As internet technologist Geoff Huton notes, “… today’s Internet appears to be reliving the telco nightmare where a small clique of massive incumbent operators imposes [sic] overarching control on the entire service domain, repressing any form of competition, and innovation, and extracting large profits from their central role. The only difference between today and the world of the 1970s is that in the telco era these industry giants had a national footprint, but now their dominance is expressed globally.”
The pandemic has, of course, increased everyone’s reliance on ICTs in general, and on the internet in particular. This has further increased the power of Big Tech. As the UN Secretary-General António Guterres puts the matter, “The Covid-19 pandemic has accelerated the process of digital transformation and added urgency for governments to respond. A key challenge is how to govern and harness the surge in digital data for the global good. It has been estimated that global internet traffic in 2022 will exceed all the internet traffic up to 2016. Data have become a key strategic asset for the creation of both private and social value.”

The biggest beneficiaries of this digital transformation are large companies in the U.S. and China. As the Digital Economy Report 2021 published by the United Nations Conference on Trade and Development (UNCTAD) says, “As the data-driven digital economy has evolved, a data-related divide has compounded the digital divide. In this new configuration, developing countries may find themselves in subordinate positions, with data and their associated value capture being concentrated in a few global digital corporations and other multinational enterprises that control the data. They risk becoming mere providers of raw data to global digital platforms, while having to pay for the digital intelligence obtained from their data” (pp. xv ff.).

This becomes particularly clear when we consider the emerging role of artificial intelligence (AI). Modern AI is based on large amounts of data. Thus, organizations (and states) that have access to large amounts of data will be leaders in AI, and consequently, leaders in everything: healthcare, agriculture, transportation, etc. Indeed, the respected MIT journal Technology Review posits that we may be on the verge of AI colonialism.

The present governance mechanisms have resulted in market structures defined by platforms that predominantly benefit themselves, not development goals. A significant change in paradigm is, therefore, needed to address long-standing inequalities.
There can be no global economic justice under the current governance mechanisms.

4. What Frames and Outcomes Should Inform a New Governance Vision and Action Plan?

The way the Covid-19 pandemic was handled — or rather mishandled — offers some lessons for the governance of the internet and ICTs. While governments may have, at times, acted too slowly or ineffectively to combat the spread of the pandemic and to lessen its effects, and while there may have been criticism of specific actions, hardly anybody disputed the principle that states had to take measures to protect their citizens. International cooperation was weak and ineffective as states tended to take action on their own, without coordination. There was a fierce debate regarding whether patents were limiting availability of vaccines to the detriment of public health, and whether greater emphasis should be given to health rather than to corporate profits.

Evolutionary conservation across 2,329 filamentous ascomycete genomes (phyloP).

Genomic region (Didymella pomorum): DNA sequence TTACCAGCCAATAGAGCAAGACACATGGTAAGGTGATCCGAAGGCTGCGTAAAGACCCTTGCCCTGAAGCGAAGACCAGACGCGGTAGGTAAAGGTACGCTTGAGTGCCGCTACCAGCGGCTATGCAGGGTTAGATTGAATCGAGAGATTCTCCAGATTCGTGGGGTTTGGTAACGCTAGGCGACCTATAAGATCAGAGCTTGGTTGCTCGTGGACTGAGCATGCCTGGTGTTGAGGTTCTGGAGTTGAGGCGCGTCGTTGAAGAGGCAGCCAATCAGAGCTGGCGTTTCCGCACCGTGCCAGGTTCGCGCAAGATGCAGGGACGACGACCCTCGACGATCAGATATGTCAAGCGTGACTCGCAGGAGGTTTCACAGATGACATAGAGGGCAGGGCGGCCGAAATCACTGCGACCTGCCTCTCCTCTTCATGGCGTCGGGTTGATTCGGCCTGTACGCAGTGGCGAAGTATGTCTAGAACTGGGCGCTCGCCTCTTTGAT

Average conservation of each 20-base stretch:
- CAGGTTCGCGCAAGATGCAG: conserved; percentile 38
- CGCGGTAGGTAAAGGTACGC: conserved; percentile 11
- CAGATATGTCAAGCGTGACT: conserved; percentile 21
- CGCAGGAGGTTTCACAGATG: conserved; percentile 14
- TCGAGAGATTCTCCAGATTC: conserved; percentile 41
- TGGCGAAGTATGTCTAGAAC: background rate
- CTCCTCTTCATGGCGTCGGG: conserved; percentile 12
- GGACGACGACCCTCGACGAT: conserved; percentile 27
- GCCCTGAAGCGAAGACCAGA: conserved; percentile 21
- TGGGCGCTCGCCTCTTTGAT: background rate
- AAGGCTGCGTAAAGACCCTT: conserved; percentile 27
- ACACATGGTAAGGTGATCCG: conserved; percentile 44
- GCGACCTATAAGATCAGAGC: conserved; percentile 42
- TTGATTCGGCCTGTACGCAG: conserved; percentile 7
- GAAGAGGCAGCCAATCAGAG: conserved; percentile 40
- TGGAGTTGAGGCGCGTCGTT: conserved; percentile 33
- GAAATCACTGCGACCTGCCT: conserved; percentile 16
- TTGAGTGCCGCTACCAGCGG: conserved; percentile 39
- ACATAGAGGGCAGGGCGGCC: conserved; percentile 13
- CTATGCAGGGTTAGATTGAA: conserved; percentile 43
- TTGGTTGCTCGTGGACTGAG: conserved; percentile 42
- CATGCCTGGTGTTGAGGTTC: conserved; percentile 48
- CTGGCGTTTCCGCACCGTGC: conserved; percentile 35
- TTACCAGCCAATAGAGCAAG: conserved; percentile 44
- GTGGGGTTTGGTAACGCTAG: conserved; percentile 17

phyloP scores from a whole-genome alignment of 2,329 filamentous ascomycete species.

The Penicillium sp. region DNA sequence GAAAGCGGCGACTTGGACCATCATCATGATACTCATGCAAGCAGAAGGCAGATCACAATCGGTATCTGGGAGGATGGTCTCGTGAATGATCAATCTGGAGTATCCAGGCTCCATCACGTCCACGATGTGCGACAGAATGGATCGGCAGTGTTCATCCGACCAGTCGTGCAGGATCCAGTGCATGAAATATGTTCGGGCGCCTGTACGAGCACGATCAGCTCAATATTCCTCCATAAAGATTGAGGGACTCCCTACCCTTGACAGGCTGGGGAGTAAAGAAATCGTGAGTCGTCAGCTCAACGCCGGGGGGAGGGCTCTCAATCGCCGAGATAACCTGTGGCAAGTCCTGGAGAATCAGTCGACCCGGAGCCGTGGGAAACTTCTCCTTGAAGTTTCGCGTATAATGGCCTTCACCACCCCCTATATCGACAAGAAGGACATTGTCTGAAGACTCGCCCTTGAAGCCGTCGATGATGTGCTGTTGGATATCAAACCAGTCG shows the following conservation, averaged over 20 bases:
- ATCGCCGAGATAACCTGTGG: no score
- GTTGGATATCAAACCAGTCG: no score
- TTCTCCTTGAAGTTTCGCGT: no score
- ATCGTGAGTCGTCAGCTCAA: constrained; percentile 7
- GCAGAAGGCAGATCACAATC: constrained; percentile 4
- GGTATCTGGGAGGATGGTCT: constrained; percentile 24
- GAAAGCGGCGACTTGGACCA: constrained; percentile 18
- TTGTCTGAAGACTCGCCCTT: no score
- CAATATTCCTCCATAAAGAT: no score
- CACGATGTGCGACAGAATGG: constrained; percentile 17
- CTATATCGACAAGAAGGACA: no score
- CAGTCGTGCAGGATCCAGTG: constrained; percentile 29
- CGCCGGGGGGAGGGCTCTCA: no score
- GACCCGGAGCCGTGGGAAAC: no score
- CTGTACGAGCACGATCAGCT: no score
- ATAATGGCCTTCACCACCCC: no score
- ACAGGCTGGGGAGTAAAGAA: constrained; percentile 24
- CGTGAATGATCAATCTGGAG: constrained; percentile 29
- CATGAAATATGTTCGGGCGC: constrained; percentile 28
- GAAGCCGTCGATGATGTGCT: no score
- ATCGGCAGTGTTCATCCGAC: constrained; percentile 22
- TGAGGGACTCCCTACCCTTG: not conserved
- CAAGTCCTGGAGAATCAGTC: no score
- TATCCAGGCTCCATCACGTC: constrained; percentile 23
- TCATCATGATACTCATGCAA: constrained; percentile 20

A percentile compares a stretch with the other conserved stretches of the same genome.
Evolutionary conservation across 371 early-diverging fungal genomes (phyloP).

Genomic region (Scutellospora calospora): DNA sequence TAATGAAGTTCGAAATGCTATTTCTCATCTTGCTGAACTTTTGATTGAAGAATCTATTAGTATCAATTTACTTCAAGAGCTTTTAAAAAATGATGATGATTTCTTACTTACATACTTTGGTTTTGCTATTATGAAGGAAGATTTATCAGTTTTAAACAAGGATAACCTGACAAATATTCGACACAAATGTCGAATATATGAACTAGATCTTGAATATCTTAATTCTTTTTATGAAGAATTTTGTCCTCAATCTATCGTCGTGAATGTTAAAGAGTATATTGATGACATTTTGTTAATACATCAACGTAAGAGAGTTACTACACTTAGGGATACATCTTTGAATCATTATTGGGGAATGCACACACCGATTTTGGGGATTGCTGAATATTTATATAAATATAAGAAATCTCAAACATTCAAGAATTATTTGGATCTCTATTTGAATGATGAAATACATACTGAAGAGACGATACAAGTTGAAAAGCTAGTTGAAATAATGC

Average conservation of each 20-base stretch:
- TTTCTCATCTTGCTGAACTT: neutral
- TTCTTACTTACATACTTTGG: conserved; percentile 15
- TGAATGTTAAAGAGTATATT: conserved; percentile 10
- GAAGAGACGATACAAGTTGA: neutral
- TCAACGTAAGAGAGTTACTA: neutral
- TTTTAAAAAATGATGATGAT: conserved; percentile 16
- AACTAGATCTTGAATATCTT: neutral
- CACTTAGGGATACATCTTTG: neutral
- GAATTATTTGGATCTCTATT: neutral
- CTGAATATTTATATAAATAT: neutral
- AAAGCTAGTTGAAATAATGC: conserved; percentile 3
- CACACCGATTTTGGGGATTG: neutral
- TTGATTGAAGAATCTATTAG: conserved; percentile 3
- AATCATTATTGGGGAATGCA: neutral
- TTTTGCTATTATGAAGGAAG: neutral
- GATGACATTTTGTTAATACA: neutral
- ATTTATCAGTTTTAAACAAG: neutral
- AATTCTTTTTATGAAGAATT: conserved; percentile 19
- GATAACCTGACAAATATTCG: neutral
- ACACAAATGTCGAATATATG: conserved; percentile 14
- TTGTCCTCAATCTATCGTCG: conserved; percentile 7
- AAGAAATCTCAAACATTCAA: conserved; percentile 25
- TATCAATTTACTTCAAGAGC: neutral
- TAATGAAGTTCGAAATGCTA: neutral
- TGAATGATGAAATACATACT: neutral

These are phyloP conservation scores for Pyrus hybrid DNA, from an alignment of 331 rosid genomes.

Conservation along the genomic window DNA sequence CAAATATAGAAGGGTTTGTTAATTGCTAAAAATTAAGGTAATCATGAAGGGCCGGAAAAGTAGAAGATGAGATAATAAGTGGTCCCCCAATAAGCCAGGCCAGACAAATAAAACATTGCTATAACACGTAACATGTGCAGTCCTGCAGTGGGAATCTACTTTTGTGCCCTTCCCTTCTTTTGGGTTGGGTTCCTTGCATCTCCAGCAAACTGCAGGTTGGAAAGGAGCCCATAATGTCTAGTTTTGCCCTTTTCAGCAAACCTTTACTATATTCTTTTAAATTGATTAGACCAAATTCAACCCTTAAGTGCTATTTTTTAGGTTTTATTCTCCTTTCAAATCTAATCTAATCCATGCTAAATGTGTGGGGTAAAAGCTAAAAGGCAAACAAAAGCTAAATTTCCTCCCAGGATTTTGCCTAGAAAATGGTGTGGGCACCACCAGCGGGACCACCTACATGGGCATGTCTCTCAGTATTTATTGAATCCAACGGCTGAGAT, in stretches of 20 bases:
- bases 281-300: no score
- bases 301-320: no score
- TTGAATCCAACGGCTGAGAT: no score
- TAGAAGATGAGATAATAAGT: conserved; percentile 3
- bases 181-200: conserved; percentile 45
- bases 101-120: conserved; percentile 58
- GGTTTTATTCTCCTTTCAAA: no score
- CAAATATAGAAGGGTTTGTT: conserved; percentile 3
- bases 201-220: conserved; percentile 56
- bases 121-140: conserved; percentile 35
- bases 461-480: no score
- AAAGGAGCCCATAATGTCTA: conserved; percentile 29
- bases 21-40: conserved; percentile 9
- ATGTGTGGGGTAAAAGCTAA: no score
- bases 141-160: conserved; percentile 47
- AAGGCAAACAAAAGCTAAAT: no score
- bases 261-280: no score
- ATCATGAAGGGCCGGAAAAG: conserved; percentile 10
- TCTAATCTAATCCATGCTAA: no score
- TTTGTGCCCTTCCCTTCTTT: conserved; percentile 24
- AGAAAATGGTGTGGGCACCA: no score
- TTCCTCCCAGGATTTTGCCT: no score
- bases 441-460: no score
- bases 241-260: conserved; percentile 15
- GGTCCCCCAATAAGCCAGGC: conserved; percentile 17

Yet, there is no doubt that the pandemic would have run wild, and been far worse, if governments had not taken any action. But as one of my colleagues pointed out during a workshop, that’s exactly what happened with the internet: governments have left it alone and, as a consequence, it has run wild, to the point of threatening democracy (as discussed by Robert W. McChesney) and even impeding efforts to fight the pandemic because of fake news (it even ran wild in a specific technical area — IP addresses). The time has passed when it can sensibly be argued that the governance of ICTs can be left to technologists or specialists: ICTs affect all walks of life and everyone must be able to influence its governance. As Article 25(a) of the International Covenant on Civil and Political Rights (ICCPR) states, “Every citizen shall have the right and the opportunity … To take part in the conduct of public affairs, directly or through freely chosen representatives.”

The time has come to reshape the governance of the internet such that those who are being affected in particular economic areas such as agriculture, transportation, small businesses, etc., have the greatest say or influence over the policies that regulate it.

The time has passed when it can sensibly be argued that the governance of ICTs can be left to technologists or specialists: ICTs affect all walks of life and everyone must be able to influence its governance.

Despite the recent actions mentioned in section 2.2, there is no doubt that we need better enforcement of existing antitrust laws. In fact, specific proposals have been made in this direction. Equally crucial are clearer labor laws, notwithstanding the recent action of the EU.
We need to recognize that data must be viewed as a global public good. And we need to think about mandatory interoperability for certain internet platforms.
A more comprehensive list of issues and possible solutions has been developed and include the following:

  • Availability and affordable access
  • Education, capacity-building, and lack of relevant content
  • Privacy, encryption, and mass surveillance
  • Security
  • Big Data
  • Platform dominance
  • Freedom of expression
  • Algorithms and AI
  • Ethical issues of networked automation, including driverless cars
  • How to deal with induced job destruction and wealth concentration